Lansing — Michigan DNR officials are reporting record timber sales from state lands this year, a trend they attribute to increased demand from an improving economy.
DNR Forest Resources Division Chief Bill O’Neill told Michigan Outdoor News the state “had a real good year in revenue for timber sales” that approached $40 million for the Forest Resources Division for fiscal year 2014.
“Revenue on federal, private, and state lands have all increased,” he said. “I think it reflects the increased demand – housing starts are up” and “general economic trends” are improving.
“We harvested 62,000 acres last year, which is what our forest plan says is a sustainable amount,” O’Neill added. “I would say demand on all forest products is up … from biomass to sugar maple and oak.”
Doug Heym, DNR timber sales specialist, said the state prepared 62,000 acres for harvest in FY 2014, which is actually down from 64,000 acres in 2013, but the timing of the actual timber harvest and payments to the state are not necessarily aligned because it can take three months to a year to complete a contract.
In 2014, Michigan took in a total of $46,160,709 in timber sales receipts, with $39,991,952 deposited in the Forest Development Fund the division uses for operations. The remainder goes to other dedicated state funds, “the primary one being the Fish and Game Fund,” Heym said.
Last year, the total revenue came to $37 million, he said.
“This was the most receipts we’ve ever received in a year,” Heym said of the 2014 revenues. “Prices are good right now – price per chord and price per board feet are on the higher side,” he said.
During the past several years, the state also has had more wood available for sale than in the past, particularly salvage wood from things like wildfires and trees taken down in an effort to contain beech bark disease and the emerald ash borer.
Luce County’s Duck Lake fire, for example, was ignited by lightning in May 2012 and affected about 21,000 acres, about 10,000 of which was salvaged and sold, Heym said.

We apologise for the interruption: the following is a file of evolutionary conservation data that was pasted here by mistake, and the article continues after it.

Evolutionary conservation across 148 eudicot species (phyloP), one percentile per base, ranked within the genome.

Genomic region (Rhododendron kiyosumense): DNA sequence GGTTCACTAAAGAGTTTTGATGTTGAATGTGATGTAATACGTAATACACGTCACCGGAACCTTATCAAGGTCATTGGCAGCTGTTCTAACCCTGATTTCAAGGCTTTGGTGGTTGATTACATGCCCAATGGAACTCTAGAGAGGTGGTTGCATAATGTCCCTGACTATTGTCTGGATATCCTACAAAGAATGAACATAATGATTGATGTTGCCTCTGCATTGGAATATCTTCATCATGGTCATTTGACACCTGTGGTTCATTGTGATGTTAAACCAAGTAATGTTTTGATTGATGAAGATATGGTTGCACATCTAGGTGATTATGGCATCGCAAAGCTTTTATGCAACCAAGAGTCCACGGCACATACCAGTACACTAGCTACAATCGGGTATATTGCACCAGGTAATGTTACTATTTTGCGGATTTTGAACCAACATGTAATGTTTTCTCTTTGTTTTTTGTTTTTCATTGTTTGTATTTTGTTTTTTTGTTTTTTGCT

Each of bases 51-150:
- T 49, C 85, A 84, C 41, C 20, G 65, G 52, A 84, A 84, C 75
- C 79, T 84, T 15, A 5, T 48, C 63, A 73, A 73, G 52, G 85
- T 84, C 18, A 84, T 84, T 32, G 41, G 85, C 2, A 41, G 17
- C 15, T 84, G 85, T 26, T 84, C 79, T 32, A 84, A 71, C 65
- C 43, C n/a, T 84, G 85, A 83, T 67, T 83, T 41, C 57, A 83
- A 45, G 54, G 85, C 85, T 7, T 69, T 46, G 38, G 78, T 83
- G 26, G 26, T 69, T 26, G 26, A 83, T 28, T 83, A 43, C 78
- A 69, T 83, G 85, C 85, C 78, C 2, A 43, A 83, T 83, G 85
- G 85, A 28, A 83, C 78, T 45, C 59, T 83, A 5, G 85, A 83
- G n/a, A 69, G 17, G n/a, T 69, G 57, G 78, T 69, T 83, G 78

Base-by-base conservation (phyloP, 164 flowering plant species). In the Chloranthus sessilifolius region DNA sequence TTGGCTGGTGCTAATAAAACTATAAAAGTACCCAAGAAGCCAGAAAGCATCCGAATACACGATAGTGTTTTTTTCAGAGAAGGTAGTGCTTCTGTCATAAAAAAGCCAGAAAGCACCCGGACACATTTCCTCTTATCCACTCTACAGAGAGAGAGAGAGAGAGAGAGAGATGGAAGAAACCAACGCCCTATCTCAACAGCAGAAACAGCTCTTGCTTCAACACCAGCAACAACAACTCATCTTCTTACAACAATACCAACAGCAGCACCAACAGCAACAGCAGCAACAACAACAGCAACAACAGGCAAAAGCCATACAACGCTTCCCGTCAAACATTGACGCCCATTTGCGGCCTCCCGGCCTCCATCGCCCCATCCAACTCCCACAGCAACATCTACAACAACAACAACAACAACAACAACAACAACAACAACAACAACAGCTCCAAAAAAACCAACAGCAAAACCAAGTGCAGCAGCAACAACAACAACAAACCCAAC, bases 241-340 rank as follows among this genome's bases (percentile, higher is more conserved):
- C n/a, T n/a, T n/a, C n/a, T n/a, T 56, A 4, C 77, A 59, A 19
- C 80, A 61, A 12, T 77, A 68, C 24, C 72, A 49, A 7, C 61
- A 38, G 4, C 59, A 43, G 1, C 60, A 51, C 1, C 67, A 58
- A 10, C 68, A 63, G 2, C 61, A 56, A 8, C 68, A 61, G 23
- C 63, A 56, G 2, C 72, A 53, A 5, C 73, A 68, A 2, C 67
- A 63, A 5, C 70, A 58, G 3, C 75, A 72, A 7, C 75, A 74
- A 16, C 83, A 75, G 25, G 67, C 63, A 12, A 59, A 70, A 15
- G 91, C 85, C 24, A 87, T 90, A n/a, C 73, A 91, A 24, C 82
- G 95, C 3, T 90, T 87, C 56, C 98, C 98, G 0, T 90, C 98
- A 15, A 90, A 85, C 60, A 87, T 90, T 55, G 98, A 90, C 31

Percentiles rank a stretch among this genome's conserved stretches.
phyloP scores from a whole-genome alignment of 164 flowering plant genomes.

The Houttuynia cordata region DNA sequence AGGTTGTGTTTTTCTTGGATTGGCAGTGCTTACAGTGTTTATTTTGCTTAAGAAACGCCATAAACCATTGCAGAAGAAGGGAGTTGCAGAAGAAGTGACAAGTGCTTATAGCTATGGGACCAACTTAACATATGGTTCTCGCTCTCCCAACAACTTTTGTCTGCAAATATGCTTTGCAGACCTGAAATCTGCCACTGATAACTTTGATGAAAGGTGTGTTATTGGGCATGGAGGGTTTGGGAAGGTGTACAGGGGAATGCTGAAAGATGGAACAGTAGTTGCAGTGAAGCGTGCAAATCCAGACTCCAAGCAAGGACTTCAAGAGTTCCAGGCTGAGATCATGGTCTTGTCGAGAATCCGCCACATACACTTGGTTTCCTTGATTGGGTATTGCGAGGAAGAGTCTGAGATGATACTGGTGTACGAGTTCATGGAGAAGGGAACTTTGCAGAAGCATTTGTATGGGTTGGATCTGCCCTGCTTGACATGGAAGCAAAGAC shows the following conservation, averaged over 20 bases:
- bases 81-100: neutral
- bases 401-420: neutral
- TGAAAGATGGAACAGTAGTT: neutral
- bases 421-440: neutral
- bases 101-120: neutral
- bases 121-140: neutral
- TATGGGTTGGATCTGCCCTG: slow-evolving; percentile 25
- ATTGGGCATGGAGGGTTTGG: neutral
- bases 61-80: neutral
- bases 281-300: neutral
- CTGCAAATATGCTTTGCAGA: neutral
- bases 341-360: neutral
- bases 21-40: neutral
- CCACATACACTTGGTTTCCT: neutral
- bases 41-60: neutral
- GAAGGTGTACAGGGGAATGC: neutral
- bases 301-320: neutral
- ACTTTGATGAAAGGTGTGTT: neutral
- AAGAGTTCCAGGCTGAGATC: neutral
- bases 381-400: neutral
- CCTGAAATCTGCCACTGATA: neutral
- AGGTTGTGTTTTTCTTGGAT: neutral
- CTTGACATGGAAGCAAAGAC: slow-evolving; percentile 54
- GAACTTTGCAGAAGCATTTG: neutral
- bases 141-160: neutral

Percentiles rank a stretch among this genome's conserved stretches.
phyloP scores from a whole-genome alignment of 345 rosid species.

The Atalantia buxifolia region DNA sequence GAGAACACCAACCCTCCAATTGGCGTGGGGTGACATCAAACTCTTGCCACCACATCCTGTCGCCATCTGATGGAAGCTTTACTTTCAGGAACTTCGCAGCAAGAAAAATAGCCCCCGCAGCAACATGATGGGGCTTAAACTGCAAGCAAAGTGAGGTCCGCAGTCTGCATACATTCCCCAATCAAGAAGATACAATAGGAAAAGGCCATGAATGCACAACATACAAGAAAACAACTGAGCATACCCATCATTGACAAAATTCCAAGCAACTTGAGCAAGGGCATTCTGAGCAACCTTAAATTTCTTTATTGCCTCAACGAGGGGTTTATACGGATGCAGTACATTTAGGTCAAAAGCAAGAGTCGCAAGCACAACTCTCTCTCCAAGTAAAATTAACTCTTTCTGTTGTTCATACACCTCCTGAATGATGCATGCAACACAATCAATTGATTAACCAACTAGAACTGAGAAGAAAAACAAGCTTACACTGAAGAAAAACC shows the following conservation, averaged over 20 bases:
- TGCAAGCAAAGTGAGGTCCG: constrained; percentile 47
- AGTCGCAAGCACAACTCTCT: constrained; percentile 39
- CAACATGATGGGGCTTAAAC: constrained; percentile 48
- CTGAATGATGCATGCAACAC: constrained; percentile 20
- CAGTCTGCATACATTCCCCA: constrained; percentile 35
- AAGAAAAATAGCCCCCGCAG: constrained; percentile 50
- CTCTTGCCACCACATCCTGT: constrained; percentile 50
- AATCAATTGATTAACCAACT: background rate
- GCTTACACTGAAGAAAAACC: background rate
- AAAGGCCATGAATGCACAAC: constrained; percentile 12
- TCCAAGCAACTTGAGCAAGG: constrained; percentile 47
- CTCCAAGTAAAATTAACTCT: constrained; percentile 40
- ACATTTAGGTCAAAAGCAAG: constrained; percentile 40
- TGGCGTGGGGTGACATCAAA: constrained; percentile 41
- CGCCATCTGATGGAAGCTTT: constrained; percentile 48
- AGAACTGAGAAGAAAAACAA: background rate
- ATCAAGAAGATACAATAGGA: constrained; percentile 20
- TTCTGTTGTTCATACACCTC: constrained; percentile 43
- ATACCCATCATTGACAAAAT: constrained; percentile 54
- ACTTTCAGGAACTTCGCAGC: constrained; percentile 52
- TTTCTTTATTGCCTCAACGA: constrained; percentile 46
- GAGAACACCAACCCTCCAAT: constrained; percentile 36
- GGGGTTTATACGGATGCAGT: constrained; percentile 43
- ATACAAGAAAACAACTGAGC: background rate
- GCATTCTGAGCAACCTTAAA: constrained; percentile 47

“The key to all that we do in forest management, you need a healthy timber economy and right now things look good,” Heym said, “which means things look good for huntable wildlife.”
O’Neill believes that while the economy and demand for wood may be up, Gov. Rick Snyder also deserves some credit for boosting Michigan’s timber sales.
Snyder called a Forest Products Summit on Earth Day 2013 to rally those in Michigan’s forest industry around new goals and opportunities to expand.
The governor-appointed Timber Advisory Committee presented several goals at the summit, and O’Neill said industry leaders are rising to the challenge.
Those goals include, “increasing the economic impact of the timber industry on state and regional economies from $14 billion in 2010 to $20 billion in 2018; increasing the export of value-added timber products by 50 percent; increasing forest products-related careers by 10 percent; supporting existing industry; and encouraging regionally based industry development,” according to MichiganForest.com.
The state’s timber industry is on target to meet the financial goal, O’Neill said, with help from a wide array of wood products from across the state.
“It’s certainly diverse … and it goes from Ontonagon down to Monroe,” he said.
“Michigan is a very forested state, one of the top 10. We have over 20 million acres of forest,” O’Neill said, adding that many folks don’t realize the diversity of products made with Michigan wood.
“The NCAA (basketball tournament) floors all come from Michigan woods, from mills in the west end of the U.P.”